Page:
While using included, or inexpensively available, termination tools that do not have a spring can work work with any Ethernet jack, terminating with a dust cover is only something that can be done with some brands of jacks. This is a technique that I only employ if I can find it stated right on the packaging that it is a supported function of the dust cover. It is not an uncommon feature but the differences between a jack that can be used in this way and one that does not go far enough down into the jack are not always obvious when you look at them. So it is important to check that it will work with your jack before relying on this method.

To terminate an Ethernet cable using the dust cover instead of a punch down tool simply follow the steps in this termination guide and come back to this article when you have gotten to steps four and five.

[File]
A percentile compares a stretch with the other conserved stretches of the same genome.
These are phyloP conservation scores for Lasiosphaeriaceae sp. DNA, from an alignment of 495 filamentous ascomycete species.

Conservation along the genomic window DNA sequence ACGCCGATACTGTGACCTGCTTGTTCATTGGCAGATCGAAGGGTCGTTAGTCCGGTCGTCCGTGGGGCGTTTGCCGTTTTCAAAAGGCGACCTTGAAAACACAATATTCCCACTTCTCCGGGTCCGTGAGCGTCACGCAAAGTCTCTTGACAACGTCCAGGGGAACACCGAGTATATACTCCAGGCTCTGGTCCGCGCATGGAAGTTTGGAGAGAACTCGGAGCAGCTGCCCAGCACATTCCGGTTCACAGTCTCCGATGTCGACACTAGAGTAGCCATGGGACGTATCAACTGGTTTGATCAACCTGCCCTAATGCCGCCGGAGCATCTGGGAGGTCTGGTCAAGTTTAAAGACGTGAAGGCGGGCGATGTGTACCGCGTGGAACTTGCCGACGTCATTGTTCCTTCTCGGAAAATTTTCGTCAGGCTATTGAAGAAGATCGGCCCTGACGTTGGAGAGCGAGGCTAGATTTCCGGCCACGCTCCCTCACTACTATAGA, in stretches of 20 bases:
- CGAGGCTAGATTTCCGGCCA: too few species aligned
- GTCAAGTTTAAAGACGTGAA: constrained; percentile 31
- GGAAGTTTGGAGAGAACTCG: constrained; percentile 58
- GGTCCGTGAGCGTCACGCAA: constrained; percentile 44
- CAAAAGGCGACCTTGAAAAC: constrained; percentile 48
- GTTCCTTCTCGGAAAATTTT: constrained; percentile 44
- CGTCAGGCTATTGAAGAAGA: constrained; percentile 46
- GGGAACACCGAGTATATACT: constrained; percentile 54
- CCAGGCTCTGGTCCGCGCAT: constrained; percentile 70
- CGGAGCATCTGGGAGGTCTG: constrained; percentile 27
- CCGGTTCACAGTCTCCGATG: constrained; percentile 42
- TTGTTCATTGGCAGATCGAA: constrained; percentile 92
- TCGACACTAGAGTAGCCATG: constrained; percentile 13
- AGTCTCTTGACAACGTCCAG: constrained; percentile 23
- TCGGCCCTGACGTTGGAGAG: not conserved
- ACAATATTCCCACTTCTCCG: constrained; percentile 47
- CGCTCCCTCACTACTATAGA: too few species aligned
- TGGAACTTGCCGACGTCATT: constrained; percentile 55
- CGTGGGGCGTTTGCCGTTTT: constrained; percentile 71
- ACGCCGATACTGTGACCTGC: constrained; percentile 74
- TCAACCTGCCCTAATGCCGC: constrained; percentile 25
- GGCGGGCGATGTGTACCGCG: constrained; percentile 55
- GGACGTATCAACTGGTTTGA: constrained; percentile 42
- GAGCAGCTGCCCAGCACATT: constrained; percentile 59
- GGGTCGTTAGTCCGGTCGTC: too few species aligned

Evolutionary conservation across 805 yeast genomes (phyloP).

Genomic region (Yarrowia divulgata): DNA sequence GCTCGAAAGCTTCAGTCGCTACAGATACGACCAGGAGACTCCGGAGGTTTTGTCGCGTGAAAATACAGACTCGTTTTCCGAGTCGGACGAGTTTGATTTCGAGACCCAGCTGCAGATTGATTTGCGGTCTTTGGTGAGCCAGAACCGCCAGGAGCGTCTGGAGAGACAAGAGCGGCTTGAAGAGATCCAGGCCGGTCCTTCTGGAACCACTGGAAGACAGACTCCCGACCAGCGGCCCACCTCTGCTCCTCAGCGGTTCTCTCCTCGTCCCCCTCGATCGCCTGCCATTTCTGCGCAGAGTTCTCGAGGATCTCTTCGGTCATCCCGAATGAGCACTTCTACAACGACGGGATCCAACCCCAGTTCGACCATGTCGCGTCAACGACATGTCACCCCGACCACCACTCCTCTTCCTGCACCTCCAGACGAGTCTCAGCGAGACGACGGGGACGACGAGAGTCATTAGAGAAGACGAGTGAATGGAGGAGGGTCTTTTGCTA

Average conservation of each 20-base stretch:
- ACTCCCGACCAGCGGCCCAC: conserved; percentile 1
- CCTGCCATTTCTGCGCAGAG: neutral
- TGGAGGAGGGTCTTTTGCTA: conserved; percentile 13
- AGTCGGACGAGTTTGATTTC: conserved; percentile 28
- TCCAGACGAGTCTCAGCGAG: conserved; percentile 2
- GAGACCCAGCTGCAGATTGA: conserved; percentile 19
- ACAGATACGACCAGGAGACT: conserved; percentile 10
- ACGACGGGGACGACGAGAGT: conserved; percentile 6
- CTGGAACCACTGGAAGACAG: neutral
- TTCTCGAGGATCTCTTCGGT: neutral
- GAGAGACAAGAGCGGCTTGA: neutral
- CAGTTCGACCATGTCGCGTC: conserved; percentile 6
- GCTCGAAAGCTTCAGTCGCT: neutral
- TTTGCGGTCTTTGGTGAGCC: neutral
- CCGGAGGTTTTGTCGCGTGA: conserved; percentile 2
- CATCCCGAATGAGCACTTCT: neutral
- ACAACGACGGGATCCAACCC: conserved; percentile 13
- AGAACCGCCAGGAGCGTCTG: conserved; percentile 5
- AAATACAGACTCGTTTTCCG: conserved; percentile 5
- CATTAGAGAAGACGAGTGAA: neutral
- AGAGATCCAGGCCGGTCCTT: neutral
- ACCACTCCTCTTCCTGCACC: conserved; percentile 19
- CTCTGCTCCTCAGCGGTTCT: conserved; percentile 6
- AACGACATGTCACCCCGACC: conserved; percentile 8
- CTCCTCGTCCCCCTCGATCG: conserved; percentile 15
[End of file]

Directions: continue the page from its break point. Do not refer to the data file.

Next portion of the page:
After all of the wires are firmly set in place as far down as you can get them with your fingers you can set the dust cover over the termination and gently squeeze it into place. Go slow here and be careful not to squeeze too hard. Any wire that gets pinched against anything except its termination pins could get damaged and you would need to cut it back and start over, so take your time to be sure everything stays in place as you apply the force with your fingers

Inspect to make sure that all of your wires are still in the places that they need to be and that the dust cover is going on nice and strait. If everything is not lined up well the dust cover can be ruined when more pressure is applied with the pliers. Readjust as necessary.

If everything looks good, squeeze the dust cap down with the channel lock pliers. Do not use normal pliers as the force that they apply is not level and can bend or miss align the delicate plastic pieces in the dust cover. When completing this step you may need to go part of the way down and then adjust the pliers to a different spot on the dust cover if it is not compressing evenly. The picture below shows what my termination looked like after one squeeze. You can see that the orange wires are terminated well but the greens are not all the way into place. In this example I had to reposition further back and squeeze again to get everything nice and even. You will know that you have finished this step after the dust cover is level and does not move any more under firm pressure.